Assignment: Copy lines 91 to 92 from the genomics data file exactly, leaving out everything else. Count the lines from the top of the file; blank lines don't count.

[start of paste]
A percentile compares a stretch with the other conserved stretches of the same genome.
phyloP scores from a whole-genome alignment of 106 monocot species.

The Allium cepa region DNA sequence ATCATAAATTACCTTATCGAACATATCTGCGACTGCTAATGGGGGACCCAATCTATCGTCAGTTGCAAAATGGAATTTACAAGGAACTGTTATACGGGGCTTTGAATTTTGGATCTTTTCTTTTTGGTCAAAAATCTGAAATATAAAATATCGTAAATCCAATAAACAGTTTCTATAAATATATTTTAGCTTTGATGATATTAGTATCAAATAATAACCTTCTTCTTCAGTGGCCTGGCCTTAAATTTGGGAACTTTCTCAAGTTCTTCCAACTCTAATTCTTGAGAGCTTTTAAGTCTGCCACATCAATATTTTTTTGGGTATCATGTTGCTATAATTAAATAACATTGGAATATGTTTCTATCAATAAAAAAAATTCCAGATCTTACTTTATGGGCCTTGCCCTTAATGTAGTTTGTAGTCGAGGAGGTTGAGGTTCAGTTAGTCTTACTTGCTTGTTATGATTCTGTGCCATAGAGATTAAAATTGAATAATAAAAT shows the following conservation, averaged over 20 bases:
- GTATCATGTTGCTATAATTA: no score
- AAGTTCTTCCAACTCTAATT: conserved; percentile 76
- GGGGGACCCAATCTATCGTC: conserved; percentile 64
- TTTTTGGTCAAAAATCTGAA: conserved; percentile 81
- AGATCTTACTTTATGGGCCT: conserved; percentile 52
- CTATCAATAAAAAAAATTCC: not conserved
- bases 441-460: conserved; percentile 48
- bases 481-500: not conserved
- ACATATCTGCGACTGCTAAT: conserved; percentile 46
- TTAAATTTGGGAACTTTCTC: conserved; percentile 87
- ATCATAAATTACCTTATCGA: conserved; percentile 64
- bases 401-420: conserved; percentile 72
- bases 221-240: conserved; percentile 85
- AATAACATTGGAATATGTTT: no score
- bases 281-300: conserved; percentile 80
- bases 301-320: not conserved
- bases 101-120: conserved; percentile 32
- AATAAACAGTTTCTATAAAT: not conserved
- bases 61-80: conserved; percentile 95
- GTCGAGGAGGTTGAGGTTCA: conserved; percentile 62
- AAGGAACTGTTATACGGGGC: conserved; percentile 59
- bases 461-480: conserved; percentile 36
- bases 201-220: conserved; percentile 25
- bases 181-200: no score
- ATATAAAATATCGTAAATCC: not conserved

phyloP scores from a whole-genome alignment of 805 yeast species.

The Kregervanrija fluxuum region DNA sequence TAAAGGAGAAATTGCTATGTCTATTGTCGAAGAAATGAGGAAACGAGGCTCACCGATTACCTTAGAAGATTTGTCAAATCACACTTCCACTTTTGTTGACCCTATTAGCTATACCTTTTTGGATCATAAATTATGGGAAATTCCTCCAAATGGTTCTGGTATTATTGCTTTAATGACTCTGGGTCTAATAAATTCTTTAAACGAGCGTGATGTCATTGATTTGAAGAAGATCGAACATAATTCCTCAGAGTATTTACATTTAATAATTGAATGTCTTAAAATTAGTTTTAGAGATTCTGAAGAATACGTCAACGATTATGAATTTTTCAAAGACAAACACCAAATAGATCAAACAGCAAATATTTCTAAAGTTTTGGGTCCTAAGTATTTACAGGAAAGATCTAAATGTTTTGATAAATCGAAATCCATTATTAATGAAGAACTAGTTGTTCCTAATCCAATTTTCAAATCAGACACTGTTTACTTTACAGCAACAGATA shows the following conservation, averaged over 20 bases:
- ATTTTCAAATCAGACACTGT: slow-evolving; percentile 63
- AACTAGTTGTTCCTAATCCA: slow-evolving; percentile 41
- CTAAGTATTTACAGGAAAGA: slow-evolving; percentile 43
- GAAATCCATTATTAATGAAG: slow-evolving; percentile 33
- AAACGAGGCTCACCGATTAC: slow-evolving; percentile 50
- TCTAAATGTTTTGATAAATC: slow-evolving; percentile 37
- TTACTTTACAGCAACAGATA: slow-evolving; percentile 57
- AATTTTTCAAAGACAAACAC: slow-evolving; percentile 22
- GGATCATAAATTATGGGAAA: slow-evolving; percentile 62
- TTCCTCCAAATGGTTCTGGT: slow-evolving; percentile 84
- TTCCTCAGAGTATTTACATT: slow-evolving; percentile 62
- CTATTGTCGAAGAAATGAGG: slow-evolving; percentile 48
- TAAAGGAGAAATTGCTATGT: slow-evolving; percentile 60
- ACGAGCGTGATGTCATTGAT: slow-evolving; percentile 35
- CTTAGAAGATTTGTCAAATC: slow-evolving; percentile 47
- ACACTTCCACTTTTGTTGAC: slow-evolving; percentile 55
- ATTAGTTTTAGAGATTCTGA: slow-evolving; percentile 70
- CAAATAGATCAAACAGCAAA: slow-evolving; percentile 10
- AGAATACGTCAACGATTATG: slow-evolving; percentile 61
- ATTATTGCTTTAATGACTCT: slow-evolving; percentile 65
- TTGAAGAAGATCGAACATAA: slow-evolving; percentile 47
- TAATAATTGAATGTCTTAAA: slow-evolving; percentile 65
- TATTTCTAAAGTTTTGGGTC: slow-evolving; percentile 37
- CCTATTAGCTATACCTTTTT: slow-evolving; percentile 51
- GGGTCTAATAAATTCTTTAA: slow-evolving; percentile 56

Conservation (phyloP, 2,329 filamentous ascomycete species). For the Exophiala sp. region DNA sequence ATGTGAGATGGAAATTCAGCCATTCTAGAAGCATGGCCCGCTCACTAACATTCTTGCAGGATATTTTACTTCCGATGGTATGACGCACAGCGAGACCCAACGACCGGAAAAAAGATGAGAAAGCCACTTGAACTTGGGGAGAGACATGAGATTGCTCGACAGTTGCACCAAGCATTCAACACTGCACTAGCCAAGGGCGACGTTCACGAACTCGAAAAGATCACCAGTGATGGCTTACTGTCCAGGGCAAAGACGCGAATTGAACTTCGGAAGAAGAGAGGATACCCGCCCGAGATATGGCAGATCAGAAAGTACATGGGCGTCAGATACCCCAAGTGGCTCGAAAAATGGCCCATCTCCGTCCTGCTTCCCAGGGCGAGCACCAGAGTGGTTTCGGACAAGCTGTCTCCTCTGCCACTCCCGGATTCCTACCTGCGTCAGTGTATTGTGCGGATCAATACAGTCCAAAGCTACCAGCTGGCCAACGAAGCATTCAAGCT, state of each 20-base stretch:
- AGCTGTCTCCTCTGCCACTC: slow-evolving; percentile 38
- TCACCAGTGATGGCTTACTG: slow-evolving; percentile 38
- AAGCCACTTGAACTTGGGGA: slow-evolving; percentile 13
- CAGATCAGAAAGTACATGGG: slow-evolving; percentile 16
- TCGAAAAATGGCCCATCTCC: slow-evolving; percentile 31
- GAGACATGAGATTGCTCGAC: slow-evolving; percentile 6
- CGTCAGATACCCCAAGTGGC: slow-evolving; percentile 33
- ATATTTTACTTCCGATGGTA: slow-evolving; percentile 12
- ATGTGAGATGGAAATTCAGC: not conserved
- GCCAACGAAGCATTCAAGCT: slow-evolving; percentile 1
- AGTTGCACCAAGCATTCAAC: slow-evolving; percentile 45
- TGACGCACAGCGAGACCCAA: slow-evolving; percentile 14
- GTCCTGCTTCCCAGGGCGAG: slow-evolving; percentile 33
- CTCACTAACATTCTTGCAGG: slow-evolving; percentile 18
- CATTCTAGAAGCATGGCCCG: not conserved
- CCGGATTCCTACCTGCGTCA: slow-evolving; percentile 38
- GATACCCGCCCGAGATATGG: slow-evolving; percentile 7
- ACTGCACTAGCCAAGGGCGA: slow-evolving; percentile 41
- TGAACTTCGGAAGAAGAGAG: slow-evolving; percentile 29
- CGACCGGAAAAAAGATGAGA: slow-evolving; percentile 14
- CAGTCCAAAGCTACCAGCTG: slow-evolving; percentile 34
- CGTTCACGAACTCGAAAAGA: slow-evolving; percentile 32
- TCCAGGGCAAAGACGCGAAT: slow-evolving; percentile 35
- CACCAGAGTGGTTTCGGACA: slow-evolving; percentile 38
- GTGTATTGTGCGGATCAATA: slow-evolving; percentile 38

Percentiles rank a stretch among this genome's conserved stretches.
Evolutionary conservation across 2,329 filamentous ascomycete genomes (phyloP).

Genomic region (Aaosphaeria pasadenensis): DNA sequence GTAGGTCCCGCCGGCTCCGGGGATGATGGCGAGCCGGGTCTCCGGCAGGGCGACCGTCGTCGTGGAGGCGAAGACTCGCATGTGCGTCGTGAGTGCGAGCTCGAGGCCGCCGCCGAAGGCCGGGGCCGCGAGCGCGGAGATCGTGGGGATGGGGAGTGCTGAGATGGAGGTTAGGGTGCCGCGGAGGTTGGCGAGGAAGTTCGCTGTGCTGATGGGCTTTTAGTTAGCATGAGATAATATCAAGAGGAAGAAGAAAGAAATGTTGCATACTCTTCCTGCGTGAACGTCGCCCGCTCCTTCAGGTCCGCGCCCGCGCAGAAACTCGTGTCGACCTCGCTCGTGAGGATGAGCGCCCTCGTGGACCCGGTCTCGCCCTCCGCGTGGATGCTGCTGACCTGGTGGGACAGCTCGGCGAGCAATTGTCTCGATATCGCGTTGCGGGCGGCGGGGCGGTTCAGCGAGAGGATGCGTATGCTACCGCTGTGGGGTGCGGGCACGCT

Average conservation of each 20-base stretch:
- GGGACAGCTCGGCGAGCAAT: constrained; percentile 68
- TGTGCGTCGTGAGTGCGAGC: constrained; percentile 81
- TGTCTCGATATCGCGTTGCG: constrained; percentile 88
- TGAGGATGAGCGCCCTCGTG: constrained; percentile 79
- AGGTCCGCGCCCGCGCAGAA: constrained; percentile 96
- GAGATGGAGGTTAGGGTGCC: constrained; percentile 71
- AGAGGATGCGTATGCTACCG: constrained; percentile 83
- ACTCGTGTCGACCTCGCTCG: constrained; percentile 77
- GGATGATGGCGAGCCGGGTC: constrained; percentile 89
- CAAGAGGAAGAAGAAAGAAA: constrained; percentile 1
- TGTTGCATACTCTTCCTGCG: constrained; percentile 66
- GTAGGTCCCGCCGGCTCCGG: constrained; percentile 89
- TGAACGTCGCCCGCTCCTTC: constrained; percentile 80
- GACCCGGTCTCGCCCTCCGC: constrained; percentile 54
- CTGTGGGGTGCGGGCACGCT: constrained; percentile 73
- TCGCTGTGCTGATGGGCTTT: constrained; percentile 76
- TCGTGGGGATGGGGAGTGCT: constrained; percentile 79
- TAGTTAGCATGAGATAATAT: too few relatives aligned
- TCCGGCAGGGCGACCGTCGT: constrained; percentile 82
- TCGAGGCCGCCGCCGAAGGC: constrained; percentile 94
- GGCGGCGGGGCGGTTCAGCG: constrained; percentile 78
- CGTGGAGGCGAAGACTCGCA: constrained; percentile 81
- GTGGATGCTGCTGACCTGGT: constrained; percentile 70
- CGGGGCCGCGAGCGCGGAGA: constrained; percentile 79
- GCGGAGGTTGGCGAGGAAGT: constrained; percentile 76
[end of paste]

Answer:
- GAGATGGAGGTTAGGGTGCC: constrained; percentile 71
- AGAGGATGCGTATGCTACCG: constrained; percentile 83